Busy Brains Make for Deeper Sleep

Sound sleepers share a surprising secret: a bustling brain. A new study reports that people who can sleep through anything show more frequent bursts of brain activity called sleep spindles than do their light-sleeping counterparts. Researchers say the discovery could lead to spindle-enhancing techniques that offer lighter sleepers a chance at dead-to-the-world rest.

Sleep spindles happen only during sleep, when brain waves slow. Scientists first spotted them in the 1930s, but they didn't suspect they were involved in how deeply people sleep. For decades, researchers instead chalked up the vast variability between light and heavy sleepers to differences in sleep stage; sound sleepers were thought to spend more of their repose in the deeper stages of sleep.

Then in the 1990s, scientists tracked down the spindle's source: the thalamus, a brain region that regulates sleep and also processes and relays sensory information to the cerebral cortex. The spindle-thalamus link made it "logical that the sleep spindle would play a role in regulating sensory input while we sleep," says Jeffrey Ellenbogen, a sleep researcher at Harvard Medical School and Massachusetts General Hospital in Boston. "But no one had actually shown this."

So Ellenbogen and colleagues invited 12 people to spend 3 nights in his lab's cushy digs. Presented with comfy beds and soundproof rooms, the subjects slept peacefully through the first night while the researchers measured their baseline brain waves. During the next 2 nights, the team played an assortment of 14 different sounds, including flushing toilets, loud conversations, ringing phones, and car traffic, 40 to 50 times throughout the night, gradually raising the volume of each sound until each sleeper stirred.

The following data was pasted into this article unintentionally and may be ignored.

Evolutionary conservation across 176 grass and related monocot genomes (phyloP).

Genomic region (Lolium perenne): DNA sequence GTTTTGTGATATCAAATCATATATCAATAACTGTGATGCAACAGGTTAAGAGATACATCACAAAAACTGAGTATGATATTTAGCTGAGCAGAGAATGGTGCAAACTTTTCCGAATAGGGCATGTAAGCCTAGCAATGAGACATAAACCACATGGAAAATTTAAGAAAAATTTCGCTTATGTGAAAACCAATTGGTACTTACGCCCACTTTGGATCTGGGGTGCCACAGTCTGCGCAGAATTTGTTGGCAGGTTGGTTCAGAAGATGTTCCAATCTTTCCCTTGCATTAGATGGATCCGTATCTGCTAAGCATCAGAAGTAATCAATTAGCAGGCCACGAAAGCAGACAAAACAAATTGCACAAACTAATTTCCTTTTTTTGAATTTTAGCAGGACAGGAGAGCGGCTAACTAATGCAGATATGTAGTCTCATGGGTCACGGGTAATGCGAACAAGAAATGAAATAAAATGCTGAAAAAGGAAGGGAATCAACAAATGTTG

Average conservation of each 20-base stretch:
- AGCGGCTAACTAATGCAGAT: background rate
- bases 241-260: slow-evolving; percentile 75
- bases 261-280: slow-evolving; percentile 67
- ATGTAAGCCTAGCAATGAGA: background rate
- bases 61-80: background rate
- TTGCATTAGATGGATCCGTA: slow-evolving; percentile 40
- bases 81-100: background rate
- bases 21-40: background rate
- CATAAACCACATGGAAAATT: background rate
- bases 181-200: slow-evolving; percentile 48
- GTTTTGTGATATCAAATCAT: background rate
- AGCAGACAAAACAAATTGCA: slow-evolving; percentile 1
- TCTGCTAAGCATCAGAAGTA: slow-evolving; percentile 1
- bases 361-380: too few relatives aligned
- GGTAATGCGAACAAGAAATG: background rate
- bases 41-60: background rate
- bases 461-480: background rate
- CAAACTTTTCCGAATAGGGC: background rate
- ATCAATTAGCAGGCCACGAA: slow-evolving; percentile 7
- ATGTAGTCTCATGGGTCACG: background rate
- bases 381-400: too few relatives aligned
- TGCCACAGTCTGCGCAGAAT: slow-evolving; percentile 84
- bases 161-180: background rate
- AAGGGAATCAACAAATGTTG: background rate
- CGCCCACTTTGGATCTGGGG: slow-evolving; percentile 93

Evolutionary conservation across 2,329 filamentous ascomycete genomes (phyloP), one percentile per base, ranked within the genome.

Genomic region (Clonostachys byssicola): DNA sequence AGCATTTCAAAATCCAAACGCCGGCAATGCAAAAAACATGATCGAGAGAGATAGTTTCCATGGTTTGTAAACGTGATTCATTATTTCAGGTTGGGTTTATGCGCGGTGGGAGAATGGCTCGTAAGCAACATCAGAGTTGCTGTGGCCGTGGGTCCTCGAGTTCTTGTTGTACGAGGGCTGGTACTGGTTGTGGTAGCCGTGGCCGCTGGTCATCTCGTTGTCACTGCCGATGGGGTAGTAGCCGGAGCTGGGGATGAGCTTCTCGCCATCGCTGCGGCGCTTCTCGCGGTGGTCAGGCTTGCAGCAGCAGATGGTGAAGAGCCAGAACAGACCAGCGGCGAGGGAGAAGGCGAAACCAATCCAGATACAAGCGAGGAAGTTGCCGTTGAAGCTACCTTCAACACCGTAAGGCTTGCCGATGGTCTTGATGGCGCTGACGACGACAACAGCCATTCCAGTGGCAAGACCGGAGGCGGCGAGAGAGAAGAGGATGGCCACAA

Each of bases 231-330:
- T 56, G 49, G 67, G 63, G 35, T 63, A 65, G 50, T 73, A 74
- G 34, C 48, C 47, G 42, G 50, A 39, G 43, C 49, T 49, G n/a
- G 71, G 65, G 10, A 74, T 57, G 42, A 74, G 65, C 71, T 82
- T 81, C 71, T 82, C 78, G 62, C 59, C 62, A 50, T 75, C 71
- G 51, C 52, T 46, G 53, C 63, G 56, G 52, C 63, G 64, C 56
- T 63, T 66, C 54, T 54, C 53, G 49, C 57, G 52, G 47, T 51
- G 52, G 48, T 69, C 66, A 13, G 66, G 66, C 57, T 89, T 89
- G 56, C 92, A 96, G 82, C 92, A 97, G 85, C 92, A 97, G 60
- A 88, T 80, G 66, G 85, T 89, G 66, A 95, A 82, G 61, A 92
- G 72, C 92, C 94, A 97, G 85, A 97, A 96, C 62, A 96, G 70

When the researchers matched the sleepers' spindle production—which ranged from three to six spindles per minute and remained consistent for each sleeper across the nights—to the loudness required to rouse them, they found that sleepers with higher spindle rates were harder to wake up. The spindles seem to indicate when the thalamus is blocking noise from reaching the cortex and disrupting sleep, the team reports in the 10 August issue of Current Biology.

"This is a very elegant study," says Mathias Basner, a sleep researcher at the University of Pennsylvania School of Medicine. "We see huge variability in noise sensitivity, and this gives us a marker to predict that sensitivity." That marker could be used to gauge sleep quality in problem sleepers and assess how well sleep therapies are working for them, adds neuroscientist Matthew Walker of the University of California, Berkeley.

Knowing more about spindles could also help researchers design drugs or behavioral techniques that deepen sleep, says Ellenbogen. In the meantime, some questions linger. Researchers don't yet know why some people produce more spindles than others, or how exactly the thalamus shields stable sleepers from sound. Ellenbogen plans future studies to lay these mysteries to rest.